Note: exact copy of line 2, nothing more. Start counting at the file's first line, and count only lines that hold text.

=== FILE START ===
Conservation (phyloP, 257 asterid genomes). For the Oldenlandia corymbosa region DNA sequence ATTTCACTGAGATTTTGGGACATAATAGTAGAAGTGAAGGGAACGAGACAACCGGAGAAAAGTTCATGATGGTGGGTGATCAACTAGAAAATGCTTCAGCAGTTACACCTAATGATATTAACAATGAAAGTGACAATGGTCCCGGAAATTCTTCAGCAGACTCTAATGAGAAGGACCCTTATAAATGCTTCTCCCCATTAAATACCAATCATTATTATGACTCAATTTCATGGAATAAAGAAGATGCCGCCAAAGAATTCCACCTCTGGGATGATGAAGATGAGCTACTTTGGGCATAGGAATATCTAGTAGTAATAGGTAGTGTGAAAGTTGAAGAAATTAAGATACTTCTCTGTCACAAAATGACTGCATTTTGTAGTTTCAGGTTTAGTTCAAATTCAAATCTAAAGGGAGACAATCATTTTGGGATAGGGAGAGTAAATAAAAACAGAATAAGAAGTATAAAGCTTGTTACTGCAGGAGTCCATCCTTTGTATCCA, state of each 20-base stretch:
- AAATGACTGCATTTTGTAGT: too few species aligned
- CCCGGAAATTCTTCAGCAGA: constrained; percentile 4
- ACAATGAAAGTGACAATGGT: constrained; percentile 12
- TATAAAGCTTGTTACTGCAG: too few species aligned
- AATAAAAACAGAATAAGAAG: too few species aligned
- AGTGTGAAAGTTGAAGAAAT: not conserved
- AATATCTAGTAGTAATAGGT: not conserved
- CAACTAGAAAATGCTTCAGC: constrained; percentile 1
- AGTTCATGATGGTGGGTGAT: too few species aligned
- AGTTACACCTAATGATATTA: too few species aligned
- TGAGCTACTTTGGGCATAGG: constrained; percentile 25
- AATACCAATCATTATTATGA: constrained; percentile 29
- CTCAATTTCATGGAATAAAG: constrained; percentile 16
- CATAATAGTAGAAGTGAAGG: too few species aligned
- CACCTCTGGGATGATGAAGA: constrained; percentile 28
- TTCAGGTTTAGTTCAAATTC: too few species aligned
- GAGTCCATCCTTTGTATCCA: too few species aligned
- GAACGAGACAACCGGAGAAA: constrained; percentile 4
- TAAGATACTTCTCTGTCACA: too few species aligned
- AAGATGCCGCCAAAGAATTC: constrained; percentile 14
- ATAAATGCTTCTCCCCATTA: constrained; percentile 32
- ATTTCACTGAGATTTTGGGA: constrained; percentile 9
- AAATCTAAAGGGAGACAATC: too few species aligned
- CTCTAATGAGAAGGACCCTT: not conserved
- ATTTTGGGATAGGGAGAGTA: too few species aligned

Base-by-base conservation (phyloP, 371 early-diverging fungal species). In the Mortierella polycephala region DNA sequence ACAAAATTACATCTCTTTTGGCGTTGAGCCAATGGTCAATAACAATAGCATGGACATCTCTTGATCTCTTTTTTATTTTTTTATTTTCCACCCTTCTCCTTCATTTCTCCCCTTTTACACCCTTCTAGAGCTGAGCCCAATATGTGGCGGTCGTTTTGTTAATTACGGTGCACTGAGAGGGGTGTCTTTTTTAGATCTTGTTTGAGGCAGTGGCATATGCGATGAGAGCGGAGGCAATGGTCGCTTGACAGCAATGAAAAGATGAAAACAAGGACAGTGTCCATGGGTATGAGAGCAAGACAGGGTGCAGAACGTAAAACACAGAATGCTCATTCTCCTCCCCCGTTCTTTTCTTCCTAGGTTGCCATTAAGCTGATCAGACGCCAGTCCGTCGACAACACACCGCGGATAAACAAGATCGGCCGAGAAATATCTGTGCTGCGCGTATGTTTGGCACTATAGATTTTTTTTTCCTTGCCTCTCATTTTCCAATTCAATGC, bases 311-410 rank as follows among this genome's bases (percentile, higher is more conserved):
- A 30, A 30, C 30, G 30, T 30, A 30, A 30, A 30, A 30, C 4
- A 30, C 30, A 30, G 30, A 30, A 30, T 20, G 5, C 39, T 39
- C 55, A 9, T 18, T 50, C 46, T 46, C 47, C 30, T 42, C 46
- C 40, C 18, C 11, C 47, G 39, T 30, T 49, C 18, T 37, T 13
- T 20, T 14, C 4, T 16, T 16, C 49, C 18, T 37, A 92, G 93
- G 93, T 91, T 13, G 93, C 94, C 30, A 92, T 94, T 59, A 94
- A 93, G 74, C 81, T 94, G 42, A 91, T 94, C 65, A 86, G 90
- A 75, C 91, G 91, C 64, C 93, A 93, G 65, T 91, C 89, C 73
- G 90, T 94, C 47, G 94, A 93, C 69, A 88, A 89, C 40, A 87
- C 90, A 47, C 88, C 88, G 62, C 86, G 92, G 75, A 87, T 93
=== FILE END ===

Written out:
- AAATGACTGCATTTTGTAGT: too few species aligned